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Constructed Landscape (In Four Parts) Constructed Landscape (In Four Parts)

Kay Rosen — Constructed Landscape (In Four Parts)

In Constructed Landscape (In Four Parts), the words are the things themselves, components of a landscape: a valley, a hill, a river, a cave. They go on an evolutionary binge, one helping at a time, creating a scene over four pages that sequentially builds on the letters of the words that precede them. Each word efficiently recycles parts of its predecessor by incorporating its letters into the new bodies—acts of sharing rather than cannibalism. The process depends as much on position and incidence of the letters as on what the words represent. A hill rising out of a valley, a river snaking through and around them, an underground cave, all attempt to lift the language from a linear verbal narrative to a multilevel visual one.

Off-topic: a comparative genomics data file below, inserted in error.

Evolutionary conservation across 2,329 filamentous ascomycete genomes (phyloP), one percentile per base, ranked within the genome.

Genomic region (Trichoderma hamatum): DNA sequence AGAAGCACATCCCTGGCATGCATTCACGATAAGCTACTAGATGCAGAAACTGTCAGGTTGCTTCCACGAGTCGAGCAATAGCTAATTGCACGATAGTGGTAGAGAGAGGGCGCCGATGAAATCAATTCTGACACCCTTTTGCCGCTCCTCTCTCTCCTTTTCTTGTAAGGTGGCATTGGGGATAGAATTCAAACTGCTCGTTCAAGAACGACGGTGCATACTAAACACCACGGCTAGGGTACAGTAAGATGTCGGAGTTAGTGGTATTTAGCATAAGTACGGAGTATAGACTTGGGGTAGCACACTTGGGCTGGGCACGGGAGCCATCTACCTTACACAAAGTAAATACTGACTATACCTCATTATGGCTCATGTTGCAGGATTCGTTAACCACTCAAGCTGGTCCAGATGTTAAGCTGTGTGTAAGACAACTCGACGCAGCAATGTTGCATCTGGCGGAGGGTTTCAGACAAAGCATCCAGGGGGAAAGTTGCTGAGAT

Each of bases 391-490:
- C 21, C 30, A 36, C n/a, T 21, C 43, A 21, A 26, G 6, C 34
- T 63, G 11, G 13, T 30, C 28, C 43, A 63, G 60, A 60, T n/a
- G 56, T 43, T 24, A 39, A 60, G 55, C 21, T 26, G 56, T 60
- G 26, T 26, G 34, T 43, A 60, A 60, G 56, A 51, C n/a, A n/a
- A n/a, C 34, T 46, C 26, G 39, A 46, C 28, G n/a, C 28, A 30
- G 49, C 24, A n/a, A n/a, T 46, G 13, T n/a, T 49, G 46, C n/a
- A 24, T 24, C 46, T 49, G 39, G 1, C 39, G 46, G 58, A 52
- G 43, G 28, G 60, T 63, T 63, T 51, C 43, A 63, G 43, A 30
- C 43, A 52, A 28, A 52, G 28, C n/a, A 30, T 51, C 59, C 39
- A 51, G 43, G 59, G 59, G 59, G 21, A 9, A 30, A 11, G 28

Kay Rosen is a Midwest-based artist from Texas whose paintings, drawings, editions, collages, and installations on walls, billboards, and buildings use language as their imagery. Rosen’s work has been exhibited in museums and institutions nationally and internationally for several decades, including at the Museum of Contemporary Art, Los Angeles, where she had a retrospective exhibition in 1998–99; Museum of Fine Arts Boston; MASS MOCA, North Adams, Massachusetts; 2000 Whitney Biennial; Art Institute of Chicago; and in solo gallery exhibitions across the U.S. and Europe. Her recent work can be seen in February and March 2012, in Kay Rosen: Wide and Deep at Sikkema Jenkins & Co., New York. A book about her work, Kay Rosen: AKAK, was published by Regency Art Press, New York City, in 2009. Rosen taught at the School of the Art Institute of Chicago for eighteen years. She is the recipient of three National Endowment for the Arts fellowships and an Anonymous Was a Woman Award. In a 2010 interview, Rosen said, “When it comes to reading my work, throw out all the rules you ever learned: spelling, spacing, capitalization, margins, linear reading, composition…all your old reading habits will be useless.”